Rhythm has nothing to do with it.  I have a poor sense of kinesthesia, or more properly proprioception since my vestibular system works just fine thank you, even at height.

Even aesthetically the Terpsichorean muse and I hardly get along at all.

I have an intellectual appreciation of the athleticism and drill that goes into it, but the subtleties and symbolism are lost on me.  Now this may seem strange since my favorite interpreter of me is Gene Kelly who was known to cut quite a rug, but the choreography of Musical Theater is intended to appeal to low brow philistines like I am.

Ballet is too much.  The outlandish costumes, exaggerated gestures, difficult to follow plots with no dialog (I hate mimes too).  I can understand why some people like it (athletic men in codpiece tights!  women in revealing catsuits!) but I’d rather spend a day watching Noh (confused by most people with Kabuki which is actually more free form and Avant Garde), than an hour watching ballet.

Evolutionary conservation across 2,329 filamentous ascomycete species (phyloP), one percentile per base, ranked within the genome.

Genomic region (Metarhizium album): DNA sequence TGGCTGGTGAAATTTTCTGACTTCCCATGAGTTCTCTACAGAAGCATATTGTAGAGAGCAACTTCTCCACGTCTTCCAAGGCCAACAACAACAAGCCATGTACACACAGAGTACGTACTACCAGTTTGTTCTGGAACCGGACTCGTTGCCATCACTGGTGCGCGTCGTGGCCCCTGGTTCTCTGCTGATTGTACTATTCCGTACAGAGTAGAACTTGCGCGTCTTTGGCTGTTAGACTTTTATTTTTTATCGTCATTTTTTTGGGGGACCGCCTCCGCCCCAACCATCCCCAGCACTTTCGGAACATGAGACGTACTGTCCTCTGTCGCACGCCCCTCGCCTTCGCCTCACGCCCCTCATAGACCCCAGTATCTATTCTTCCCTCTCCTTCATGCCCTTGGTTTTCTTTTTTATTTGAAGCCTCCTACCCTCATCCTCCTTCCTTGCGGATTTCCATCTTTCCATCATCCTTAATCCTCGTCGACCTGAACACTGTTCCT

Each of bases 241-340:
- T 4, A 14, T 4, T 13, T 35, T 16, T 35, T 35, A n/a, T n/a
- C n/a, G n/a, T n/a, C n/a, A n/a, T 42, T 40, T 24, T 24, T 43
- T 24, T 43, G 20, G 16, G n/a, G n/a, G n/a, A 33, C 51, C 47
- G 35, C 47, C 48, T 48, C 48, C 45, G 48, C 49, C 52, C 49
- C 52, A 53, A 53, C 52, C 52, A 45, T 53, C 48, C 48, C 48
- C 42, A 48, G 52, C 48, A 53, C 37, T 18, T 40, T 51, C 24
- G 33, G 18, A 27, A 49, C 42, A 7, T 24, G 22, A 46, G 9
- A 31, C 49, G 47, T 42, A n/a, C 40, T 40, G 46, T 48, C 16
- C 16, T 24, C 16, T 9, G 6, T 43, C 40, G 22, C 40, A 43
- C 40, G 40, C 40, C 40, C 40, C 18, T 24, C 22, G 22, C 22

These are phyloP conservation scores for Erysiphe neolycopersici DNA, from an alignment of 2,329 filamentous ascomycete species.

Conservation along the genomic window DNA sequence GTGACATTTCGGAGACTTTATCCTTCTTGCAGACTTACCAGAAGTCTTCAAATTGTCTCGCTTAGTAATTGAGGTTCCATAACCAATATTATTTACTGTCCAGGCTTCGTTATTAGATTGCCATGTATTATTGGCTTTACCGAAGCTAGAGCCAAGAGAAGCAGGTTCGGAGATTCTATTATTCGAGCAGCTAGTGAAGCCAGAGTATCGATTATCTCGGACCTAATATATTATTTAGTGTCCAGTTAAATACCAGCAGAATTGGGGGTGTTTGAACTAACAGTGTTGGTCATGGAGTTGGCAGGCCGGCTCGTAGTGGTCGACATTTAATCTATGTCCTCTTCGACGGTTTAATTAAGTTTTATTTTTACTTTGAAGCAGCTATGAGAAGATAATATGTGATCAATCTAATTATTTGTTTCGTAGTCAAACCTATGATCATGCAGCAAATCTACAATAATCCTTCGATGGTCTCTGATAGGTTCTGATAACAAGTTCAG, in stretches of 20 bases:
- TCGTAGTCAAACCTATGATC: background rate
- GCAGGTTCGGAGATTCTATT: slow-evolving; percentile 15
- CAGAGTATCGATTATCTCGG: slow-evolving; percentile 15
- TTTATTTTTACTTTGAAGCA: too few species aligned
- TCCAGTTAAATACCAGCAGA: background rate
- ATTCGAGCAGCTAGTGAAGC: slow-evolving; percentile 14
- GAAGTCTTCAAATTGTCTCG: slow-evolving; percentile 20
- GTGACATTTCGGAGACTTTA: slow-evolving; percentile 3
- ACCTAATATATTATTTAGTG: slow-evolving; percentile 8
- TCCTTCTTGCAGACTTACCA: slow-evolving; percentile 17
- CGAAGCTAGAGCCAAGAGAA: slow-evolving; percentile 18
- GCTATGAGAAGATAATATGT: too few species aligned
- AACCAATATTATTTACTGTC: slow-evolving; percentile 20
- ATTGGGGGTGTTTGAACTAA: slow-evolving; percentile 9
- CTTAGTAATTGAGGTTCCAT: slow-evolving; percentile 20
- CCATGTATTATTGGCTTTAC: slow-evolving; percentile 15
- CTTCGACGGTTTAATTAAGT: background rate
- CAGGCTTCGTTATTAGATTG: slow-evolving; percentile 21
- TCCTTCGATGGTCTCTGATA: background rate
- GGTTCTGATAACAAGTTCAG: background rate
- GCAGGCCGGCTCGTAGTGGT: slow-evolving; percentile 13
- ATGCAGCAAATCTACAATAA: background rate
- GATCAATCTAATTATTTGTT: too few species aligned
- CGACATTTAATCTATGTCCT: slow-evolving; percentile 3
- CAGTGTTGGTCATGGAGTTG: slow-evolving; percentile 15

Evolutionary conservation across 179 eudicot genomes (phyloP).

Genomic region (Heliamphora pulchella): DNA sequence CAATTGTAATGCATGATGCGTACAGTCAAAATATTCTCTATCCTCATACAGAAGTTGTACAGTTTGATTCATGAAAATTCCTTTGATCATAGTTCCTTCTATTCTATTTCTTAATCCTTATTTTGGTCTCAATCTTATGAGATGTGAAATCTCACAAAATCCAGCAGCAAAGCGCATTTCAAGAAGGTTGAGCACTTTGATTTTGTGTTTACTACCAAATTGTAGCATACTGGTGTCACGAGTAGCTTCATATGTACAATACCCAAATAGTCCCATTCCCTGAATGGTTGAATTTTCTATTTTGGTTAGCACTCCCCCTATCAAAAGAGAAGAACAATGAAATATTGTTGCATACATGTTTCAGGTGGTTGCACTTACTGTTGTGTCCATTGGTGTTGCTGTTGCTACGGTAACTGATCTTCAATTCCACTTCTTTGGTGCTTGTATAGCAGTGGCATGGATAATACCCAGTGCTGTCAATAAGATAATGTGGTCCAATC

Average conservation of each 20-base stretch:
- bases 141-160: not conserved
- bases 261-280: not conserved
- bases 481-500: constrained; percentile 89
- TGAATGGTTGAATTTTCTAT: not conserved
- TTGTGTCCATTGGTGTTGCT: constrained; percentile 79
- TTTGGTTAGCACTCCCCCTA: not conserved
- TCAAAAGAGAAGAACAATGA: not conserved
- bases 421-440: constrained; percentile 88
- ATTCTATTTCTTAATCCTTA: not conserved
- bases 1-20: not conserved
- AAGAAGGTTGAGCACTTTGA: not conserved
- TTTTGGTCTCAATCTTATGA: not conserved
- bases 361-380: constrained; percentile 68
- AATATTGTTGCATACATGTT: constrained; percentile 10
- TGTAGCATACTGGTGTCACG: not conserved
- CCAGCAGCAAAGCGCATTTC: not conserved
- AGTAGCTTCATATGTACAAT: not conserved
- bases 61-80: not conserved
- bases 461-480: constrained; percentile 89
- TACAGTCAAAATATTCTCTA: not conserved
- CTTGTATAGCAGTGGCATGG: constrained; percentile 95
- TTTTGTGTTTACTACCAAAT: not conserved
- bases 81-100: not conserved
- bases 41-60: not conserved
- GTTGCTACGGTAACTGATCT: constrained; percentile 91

But if you like that sort of thing and the cliched music of what even Pyotr Ilyich admitted was not his best work (he liked Sleeping Beauty better) here’s an interesting and high quality production by the Kirov (Mariinsky) Ballet-

Obligatories, News and Blogs below.

Late Night Karaoke

Random Japan

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Darth Vader to be featured in large-scale snow sculpture at the 2015 Sapporo Snow Festival

 Michelle Lynn Dinh

The annual Sapporo Snow Festival held in Japan’s northernmost prefecture has been delighting tourists and locals for over six decades. Each year, artists from around the world are invited to show off their talents constructing enormous structures out of ice and snow.

To commemorate the release of the seventh installment of the Star Wars series, The Walt Disney Company has collaborated with festival officials to design what looks to be the most epic large-scale snow sculpture yet, featuring enormous snow versions of Darth Vader, three Storm Troopers, a TIE fighter, and the Death Star.

Sapporo Snow Festival officials recently announced the collaboration, marking the first large-scale snow sculpture licensed by Lucasfilm. The design will be made a reality in time for the 66th anniversary of the festival, scheduled to take place from February 5 to February 11, 2015.